The Lonely Forest, Telekinesis, and The Globes at the Showbox


 Blue Moon’s 75th Anniversary Shows


The Rural Alberta Advantage at The Sunset


 The Ironclads Final Show Before Hiatus


Widower with Pearly Gate Music at the Sunset


 Fresh Espresso at Seattle Weekly’s Reverb Festival


Hey Marseilles and all of the Bean Room Shows at Cafe Vita During Capitol Hill Block Party


J. Tillman and Pearly Gate Music at The Sunset


A Gun That Shoots Knives and Doctor Doctor at Neumos


Mad Rad at Sasquatch


The Ironclads CD Release Show with The Whore Hands and What What Now at Holy Mountain


D. Black CD Release Show at The Crocodile


The Lonely Forest at Bumbershoot


Though I don’t have a photo to include with the list Regina Spektor’s sold out show at the Paramount is also one of my very favorite concerts  of 2009.

December 9, 2009

Katelyn’s Favorites: 2009


Katelyn & Thomas at CHBP 2009 ::: Photo by Abbey Simmons

[Editor's Note: As a local hip-hop aficionado, Katelyn Hackett has been the one introducing us to much of the best emerging talent in Seattle's hip-hop scene. Recognizing her passion, we've been dropping hints hardcore that she needed to write for Sound on the Sound for about as long as we've known her. Until we bribe her on board, we're happy to present her List for 2009. -josh]

2009 was a fantastic year for local music across the board. Instead of naming which releases I think were the best, I’d rather tell you about some of the (mostly local) new tracks, albums, and performances that I’ve held especially close to my heart this year. I’ve had all of these on repeat at one time or another, and my family and close friends all have links to this music from me scattered through their ’09 email archives. To them I apologize for repeating myself, and to the rest of you, I’m thrilled to present my list! I hope you find something in here that resonates with you.


Kevin Murphy of The Moondoggies playing “Empress of the North” in the KEXP Lounge at the Capitol Hill Block Party

I’ve been a Moondoggies fan since Abbey (of Sound on the Sound)  introduced me to “Make It Easy,” which was one of my most-listened-to tracks of 2008. This year’s Moondoggies highlight was an acoustic set from Kevin Murphy in Caffe Vita’s Bean Room stage at the Capitol Hill Block Party. Nursing a gin & tonic, my face red and radiating heat from sunburn, surrounded by some of my very best friends, I sat on a wooden bench and listened to Kevin’s beautiful voice and sad guitar. By the time he’d finished his set, I knew I’d be writing about those minutes as a festival highlight. Thank God KEXP caught “Empress Of The North” on video.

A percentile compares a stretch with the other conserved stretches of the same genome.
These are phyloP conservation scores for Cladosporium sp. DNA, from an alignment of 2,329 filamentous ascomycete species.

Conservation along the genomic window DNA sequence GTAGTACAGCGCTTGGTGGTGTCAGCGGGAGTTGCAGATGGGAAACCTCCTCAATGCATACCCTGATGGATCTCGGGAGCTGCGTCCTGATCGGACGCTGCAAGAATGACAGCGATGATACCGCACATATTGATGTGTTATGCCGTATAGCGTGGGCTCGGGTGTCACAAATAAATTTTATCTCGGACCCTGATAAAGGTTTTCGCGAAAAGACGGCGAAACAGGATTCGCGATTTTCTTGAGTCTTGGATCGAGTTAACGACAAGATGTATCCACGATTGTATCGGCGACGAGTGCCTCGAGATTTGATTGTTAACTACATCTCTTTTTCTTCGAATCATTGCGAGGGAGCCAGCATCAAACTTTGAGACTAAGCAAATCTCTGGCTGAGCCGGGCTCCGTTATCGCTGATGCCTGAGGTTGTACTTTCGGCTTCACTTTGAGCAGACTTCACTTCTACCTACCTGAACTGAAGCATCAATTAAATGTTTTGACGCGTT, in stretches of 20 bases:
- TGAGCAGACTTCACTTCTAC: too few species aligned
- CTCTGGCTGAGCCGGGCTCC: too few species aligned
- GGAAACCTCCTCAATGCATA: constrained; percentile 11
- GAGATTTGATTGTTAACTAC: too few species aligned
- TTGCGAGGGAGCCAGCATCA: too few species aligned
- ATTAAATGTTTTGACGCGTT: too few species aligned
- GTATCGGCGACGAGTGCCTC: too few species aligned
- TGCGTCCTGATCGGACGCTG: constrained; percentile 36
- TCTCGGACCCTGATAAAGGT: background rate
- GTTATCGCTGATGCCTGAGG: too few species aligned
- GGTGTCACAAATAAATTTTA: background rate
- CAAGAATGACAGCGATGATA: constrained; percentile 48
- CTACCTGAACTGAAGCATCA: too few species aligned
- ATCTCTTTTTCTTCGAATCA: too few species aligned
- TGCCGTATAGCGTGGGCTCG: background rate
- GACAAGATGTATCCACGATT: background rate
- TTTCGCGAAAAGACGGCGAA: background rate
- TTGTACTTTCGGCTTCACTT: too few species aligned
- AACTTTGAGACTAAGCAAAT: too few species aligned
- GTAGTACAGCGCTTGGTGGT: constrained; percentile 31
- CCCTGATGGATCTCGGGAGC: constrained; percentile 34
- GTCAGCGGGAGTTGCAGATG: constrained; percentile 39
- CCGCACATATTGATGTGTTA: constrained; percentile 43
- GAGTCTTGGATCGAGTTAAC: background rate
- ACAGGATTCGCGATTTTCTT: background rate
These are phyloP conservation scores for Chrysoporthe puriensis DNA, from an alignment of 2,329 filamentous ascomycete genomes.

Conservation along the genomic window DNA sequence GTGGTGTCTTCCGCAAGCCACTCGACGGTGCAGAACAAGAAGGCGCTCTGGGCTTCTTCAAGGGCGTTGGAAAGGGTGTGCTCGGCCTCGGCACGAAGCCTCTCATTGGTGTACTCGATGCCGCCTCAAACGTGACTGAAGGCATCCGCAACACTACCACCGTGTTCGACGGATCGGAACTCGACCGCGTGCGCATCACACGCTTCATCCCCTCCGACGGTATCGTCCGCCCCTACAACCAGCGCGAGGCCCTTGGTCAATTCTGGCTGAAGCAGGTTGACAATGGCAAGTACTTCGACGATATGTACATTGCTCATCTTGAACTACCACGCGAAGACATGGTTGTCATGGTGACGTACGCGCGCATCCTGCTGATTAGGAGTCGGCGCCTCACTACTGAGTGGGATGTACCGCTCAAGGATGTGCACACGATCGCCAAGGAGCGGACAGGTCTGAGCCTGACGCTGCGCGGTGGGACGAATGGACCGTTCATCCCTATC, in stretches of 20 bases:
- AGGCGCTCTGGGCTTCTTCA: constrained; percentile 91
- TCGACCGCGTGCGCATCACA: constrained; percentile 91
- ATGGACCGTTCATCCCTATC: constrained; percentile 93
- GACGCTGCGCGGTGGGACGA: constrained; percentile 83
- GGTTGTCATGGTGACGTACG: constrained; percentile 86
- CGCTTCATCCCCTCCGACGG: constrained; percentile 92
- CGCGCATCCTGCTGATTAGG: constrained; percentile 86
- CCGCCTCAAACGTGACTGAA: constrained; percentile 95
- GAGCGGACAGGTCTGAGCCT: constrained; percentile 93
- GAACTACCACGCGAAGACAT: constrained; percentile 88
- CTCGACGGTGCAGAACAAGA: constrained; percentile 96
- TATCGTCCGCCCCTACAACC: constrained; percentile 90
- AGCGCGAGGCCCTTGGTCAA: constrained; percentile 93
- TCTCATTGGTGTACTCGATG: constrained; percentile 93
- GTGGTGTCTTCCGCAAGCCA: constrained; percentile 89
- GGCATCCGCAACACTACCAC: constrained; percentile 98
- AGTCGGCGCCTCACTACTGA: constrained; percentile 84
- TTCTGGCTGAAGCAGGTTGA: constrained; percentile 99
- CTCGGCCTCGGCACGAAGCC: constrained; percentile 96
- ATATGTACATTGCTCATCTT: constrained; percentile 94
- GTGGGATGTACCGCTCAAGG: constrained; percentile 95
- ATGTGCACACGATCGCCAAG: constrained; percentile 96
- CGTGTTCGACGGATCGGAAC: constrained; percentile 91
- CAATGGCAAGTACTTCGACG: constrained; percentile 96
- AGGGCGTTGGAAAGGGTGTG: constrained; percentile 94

Watch it at Youtube!

John Van Deusen of the Lonely Forest, singing “We Sing In Time” at the Song Show This year I was proud to support Mark Baumgarten as he presided over SoundNW Magazine and started what I hope will be a long-standing event called the Song Show. During each monthly Song Show, Mark interviews a few artists and asks them to do an acoustic set; all of these interviews and performances are captured on tape, edited, and put online. One of my most beloved performances over the months was from the very talented John Van Deusen of the Lonely Forest. I didn’t get to see the interview live, but his rendition of “We Sing In Time” is stunning.

Watch it at Vimeo!


kevin murphy

Kevin Murphy at the Block Party ::: Photo by Abbey Simmons


“Go Easy On Me” – Goldfinch, Goldfinch This contemplative, heart-wrenching, somewhat angsty song from Tacoma rootsy singer-songwriter duo Goldfinch has been on repeat on numerous occasions this fall, especially since I undertook a big out-of-state move and dealt with the emotional turmoil of leaving my home, family, and friends. “Go easy on me, go easy… I can’t undo what I’ve done wrong.” Simple, beautiful harmonies and evocative lyrics crowned by a pleading, sincere chorus have me returning to this track often.

Listen: Via Artist Home Booking.

“Stillness Is The Move” – Dirty Projectors, Bitte Orca

The Dirty Projectors aren’t, of course, local. But I learned about them through Larry Mizell Jr. of The Stranger & KEXP and Andrew Matson of the SeattleTimes, and listened to the album Bitte Orca probably forty times, mostly while commuting between Capitol Hill and Pioneer Square for work at the magazine. “The question is a truth… The stillness is the move.” I might not know where I’m going or why, I might not feel like I’m making much progress at all, but sometimes disorientation and stagnation are exactly what I need to experience in order to grow as a person. This track’s been really important to me on a personal level, and plus it’s just a damn good song, complex rhythms and interesting structure. Love it.